time out in Tuscany
The crowd, their decorated paper lanterns bobbing on long sticks, accompanied by marching bands in medieval Florentine dress, their alarums blaring, their drums beating the pace, began a procession from Piazza Santa Felicita to Piazza Santissima Annunziata, led by the Cardinal of Florence. From a good distance beyond the pilgrim group, it looked as if the fantastic faces and symbols on the orange, brightly lit lanterns swam macabrely disembodied, in the opaque, dark sea of the Florentine night.
September seventh is the Festa della Rificolona, or the Festival of the Paper Lanterns, lit in honor of Our Lady, the Virgin Mary whose birthday is September eighth. Their light, a symbol foreshadowing the light that Mary would bring into the world, the light of God’s mercy, embodied in her son, to redeem mankind, or so the Christian faithful believe. But the young children of the town, believed it more fun to blow spitballs from their peashooters at the lanterns, trying to knock the lights out of this particular celebration, as they had, observing their own childish tradition, for centuries. Equally irreverent, is that as much as the ‘rificolona’ was dedicated to Mary, our virtuous Lady, the Florentine slang applies the same term to an over-dressed, over made-up one, implying something less than virtue.
“Ow!” A spitball caught Lidia on the cheek, nearly causing her to drop her lantern. “You little devils.” She scanned around for the culprit, raising a hand to the spot, now a little swollen and pink, rubbing it gently. Antonio snoozed in his stroller, oblivious to the noise and activity around him as Nick guided them to the edge of the procession and into the Piazza Santissima Annunziata, a handsome space. Three cream and grey renaissance facades fronted the piazza, their classical loggias warmly lit, their delicate columns, supporting graceful, swooping arches framing them, as elegant stages, waiting for a medieval tableau or pageant to emerge.
“Giambologna’s imposing, equestrian bronze of Grand Duke Ferdinand 1 de’ Medici overlooked the proceedings. The cardinal spoke about the miracle of the Virgin’s birth, the sacrifice of her son, then led them all in prayer. Antonio began to fuss, and Nick moved the stroller back and forth to quieten him down.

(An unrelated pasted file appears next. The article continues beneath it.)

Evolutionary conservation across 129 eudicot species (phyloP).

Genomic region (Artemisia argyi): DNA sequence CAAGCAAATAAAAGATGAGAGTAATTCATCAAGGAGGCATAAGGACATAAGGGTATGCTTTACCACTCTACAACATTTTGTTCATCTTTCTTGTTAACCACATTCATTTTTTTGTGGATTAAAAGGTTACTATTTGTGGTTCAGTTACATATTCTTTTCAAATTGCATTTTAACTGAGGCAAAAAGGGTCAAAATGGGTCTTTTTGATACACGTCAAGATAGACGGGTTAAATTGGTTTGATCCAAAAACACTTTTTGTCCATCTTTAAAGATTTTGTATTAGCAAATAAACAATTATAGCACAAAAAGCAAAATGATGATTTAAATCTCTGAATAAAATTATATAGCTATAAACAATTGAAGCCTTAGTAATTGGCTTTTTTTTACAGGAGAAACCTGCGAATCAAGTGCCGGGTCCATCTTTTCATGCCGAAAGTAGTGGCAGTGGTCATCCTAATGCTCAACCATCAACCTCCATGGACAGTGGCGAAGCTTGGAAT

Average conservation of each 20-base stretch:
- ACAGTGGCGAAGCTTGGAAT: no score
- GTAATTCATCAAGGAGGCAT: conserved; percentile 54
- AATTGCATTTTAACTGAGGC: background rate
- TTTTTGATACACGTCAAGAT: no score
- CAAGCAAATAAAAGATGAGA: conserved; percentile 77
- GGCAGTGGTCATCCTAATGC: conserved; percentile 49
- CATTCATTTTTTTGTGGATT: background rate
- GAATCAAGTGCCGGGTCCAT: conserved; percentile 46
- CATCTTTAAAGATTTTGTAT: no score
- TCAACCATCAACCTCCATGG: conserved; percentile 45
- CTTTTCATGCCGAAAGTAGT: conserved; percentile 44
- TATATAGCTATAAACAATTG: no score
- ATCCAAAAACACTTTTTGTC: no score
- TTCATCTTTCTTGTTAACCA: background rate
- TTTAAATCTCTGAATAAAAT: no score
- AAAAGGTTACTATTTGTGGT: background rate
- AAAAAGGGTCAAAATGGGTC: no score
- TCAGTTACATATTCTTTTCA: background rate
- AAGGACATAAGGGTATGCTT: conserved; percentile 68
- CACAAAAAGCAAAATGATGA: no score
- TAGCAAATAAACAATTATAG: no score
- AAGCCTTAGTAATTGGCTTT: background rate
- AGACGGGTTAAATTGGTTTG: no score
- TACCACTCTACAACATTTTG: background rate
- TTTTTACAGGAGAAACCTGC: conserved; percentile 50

The Ponti family had been in Florence for just one week, and Antonio, as they expected, was having difficulty in adjusting. In fact, Nick and Lidia were just getting used to life in the city themselves, it’s one thing to be a tourist, quite another to have to settle in for six months with a young child. Having seen enough of the celebration, which would go on to the Piazza del Duomo, the family headed home.
Nick put Antonio down, while Lidia sat up in bed with a brandy, writing down her impressions of the evening in the hand-tooled, leather-bound journal Nick bought at the Leather School of Santa Croce established behind the church from which it derives its name. She ran her hand over the dark blue cover, so soft and sumptuous. Closing her eyes, she felt the embossed motifs, picturing them in her mind’s eye…arabesques ran around the edges, a lace web, with a large, stylized spider, upside-down in the middle. It alluded to a story about Odin, who when hanging upside-down from the tree of life, encountered a spider spinning a web spelling-out the runic alphabet. Hence, the spider became the symbol of writers, Nick explained when he presented it to her for their anniversary.
She’d never thought of keeping a journal of their ‘time-out in Tuscany,’ but embraced the idea. Something to show Antonio when he grows-up. She wrote quickly, rambling on about the startling beauty of Florence, which she’d forgotten somehow. How different it felt to see it every day, and the magic of the religious lantern festival that night, reminding her, in an inexplicable way, of pagan Hallowe’en in Toronto. Orange paper lanterns just had that vibe. She made a note to get one of those little picture printers tomorrow, to put pictures in with the entries as well.
Nick sat on the edge of the bed, massaging a foot, “Oh, that’s better, god, my feet are sore, not used to so much walking.”
“Yes, it’s the stone cobbles that get me,” Lidia said, as she closed her journal, taking a last sip of brandy.
“Lights out?” Nick said snuggling up to her.
Then lying in the darkness, not yet being able to fall asleep, Lidia asked, “Nick, do you think we’ve done the right thing, coming here for six long months?” She listened a few moments for his response when a loud snore broke the silence. She took that as a ‘yes’.